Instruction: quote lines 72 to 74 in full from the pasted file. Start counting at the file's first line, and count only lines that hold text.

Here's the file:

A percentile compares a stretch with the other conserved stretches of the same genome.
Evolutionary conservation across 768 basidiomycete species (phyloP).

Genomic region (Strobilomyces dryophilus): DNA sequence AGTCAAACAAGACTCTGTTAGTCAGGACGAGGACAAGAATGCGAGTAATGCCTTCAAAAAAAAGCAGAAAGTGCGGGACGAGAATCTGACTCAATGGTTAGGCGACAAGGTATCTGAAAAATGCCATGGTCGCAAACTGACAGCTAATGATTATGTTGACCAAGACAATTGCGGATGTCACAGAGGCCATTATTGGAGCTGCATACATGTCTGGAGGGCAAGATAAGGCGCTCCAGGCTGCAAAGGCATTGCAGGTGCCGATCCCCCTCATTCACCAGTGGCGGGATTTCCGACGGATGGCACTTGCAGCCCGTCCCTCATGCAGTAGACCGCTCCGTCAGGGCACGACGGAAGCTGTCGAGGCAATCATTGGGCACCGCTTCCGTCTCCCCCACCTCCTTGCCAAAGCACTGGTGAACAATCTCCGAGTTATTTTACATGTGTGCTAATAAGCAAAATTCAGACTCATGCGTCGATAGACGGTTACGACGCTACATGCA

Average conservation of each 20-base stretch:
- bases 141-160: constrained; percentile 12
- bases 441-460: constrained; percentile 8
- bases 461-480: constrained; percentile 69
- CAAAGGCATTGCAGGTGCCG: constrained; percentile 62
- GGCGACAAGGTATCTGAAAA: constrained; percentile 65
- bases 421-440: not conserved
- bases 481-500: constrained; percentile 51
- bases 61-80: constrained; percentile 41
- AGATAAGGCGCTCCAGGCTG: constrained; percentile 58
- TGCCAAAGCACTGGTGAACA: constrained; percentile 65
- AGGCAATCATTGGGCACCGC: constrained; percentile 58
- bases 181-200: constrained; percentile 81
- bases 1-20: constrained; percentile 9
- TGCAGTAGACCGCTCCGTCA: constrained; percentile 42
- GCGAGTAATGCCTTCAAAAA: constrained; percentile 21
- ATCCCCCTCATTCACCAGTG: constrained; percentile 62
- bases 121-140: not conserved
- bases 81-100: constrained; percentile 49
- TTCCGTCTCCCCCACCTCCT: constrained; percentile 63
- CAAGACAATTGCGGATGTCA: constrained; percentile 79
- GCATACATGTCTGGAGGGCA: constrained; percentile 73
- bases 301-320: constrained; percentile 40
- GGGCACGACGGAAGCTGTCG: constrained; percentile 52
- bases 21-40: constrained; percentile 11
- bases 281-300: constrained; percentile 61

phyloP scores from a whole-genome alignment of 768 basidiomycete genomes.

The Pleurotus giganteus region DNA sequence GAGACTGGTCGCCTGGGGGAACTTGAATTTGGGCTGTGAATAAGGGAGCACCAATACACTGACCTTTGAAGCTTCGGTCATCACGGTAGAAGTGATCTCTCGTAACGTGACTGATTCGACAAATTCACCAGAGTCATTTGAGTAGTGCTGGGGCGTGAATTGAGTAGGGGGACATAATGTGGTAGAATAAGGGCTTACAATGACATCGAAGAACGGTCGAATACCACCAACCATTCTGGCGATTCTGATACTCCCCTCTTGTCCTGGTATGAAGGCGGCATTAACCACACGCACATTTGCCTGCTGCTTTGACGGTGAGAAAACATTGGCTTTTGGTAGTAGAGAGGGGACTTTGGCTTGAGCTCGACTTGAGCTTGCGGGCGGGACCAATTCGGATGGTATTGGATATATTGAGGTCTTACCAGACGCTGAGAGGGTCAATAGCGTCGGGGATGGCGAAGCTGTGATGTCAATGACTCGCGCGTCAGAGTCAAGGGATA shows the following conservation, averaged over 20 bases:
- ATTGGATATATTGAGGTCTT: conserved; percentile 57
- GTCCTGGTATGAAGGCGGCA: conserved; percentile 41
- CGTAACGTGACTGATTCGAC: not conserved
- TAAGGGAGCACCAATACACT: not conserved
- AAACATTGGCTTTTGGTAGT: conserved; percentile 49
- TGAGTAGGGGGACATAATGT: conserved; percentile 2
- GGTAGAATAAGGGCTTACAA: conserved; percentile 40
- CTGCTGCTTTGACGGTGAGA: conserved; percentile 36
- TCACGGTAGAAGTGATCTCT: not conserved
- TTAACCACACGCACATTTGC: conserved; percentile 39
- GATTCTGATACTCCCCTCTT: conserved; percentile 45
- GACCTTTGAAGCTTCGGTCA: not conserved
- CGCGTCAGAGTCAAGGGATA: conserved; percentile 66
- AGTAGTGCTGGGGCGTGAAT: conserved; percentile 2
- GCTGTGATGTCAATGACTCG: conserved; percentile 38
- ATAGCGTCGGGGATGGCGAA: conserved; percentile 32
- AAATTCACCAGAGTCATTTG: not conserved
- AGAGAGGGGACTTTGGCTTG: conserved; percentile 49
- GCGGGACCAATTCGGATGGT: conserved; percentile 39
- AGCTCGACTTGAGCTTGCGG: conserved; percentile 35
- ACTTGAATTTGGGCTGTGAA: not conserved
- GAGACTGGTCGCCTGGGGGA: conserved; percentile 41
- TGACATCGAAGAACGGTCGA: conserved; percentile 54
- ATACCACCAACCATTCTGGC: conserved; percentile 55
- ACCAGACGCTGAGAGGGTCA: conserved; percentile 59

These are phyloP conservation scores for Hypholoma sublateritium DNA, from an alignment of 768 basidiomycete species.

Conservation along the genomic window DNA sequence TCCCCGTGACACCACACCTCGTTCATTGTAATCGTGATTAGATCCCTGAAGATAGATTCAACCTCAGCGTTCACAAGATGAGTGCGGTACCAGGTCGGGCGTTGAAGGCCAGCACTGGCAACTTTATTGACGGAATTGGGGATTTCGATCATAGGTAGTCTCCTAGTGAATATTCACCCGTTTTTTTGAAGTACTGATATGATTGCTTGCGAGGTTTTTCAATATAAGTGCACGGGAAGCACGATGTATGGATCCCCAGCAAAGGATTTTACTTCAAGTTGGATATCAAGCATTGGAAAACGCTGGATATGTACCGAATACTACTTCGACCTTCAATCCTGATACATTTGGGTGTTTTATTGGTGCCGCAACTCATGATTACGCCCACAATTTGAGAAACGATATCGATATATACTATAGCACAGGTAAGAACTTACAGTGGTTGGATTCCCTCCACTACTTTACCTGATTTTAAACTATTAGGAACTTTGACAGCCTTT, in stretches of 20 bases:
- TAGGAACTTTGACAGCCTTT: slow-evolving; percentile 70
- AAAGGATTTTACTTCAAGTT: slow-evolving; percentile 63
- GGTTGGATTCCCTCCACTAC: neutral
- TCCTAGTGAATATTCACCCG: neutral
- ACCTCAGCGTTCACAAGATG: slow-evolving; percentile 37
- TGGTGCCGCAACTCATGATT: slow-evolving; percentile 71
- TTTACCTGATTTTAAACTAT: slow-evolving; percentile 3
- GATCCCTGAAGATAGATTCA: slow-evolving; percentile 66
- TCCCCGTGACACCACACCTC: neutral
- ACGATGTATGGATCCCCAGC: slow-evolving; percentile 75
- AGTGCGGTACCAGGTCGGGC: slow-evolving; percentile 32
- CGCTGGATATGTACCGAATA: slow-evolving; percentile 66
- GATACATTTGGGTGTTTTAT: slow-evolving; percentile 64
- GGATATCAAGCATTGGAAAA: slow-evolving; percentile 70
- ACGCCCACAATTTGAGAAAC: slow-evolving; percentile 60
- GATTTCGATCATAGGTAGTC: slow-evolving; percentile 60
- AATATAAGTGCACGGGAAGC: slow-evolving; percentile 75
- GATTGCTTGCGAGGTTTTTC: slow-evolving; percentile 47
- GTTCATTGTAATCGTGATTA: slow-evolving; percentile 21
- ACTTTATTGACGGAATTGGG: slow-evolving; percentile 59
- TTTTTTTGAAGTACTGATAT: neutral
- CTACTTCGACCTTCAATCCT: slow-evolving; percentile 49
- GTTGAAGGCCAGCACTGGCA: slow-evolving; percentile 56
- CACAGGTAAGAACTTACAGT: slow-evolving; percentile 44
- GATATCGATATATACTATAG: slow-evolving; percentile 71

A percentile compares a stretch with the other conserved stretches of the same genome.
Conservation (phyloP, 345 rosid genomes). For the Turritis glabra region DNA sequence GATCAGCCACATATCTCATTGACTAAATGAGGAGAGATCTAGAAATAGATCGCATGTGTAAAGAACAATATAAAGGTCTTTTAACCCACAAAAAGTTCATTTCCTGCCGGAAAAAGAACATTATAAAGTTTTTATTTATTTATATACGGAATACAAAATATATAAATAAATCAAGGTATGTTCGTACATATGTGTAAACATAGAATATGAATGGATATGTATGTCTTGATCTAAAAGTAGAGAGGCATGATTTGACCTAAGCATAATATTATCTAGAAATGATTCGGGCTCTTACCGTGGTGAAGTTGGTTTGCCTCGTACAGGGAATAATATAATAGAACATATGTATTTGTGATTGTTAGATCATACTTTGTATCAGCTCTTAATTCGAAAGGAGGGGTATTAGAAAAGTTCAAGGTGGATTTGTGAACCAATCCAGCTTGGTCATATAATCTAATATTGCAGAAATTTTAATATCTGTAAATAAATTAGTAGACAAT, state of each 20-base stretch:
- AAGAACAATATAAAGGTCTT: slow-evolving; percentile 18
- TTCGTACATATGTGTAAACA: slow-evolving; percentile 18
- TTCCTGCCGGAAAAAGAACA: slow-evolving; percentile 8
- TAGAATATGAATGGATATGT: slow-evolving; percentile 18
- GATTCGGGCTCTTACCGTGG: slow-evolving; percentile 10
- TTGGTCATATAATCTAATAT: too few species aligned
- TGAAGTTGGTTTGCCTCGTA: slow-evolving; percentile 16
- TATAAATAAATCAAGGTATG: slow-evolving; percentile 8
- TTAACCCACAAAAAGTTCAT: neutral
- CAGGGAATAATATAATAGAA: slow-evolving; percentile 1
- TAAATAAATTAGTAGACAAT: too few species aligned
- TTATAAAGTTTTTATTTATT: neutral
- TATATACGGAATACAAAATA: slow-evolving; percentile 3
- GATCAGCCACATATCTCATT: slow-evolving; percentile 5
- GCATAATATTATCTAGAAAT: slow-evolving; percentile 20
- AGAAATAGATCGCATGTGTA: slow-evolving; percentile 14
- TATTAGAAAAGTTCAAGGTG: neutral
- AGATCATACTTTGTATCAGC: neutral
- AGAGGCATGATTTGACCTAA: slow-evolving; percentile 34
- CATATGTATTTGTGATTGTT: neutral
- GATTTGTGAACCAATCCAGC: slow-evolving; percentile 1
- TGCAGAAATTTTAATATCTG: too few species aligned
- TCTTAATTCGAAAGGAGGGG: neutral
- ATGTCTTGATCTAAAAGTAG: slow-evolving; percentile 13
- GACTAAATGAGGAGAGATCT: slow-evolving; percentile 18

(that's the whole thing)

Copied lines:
- GGATATCAAGCATTGGAAAA: slow-evolving; percentile 70
- ACGCCCACAATTTGAGAAAC: slow-evolving; percentile 60
- GATTTCGATCATAGGTAGTC: slow-evolving; percentile 60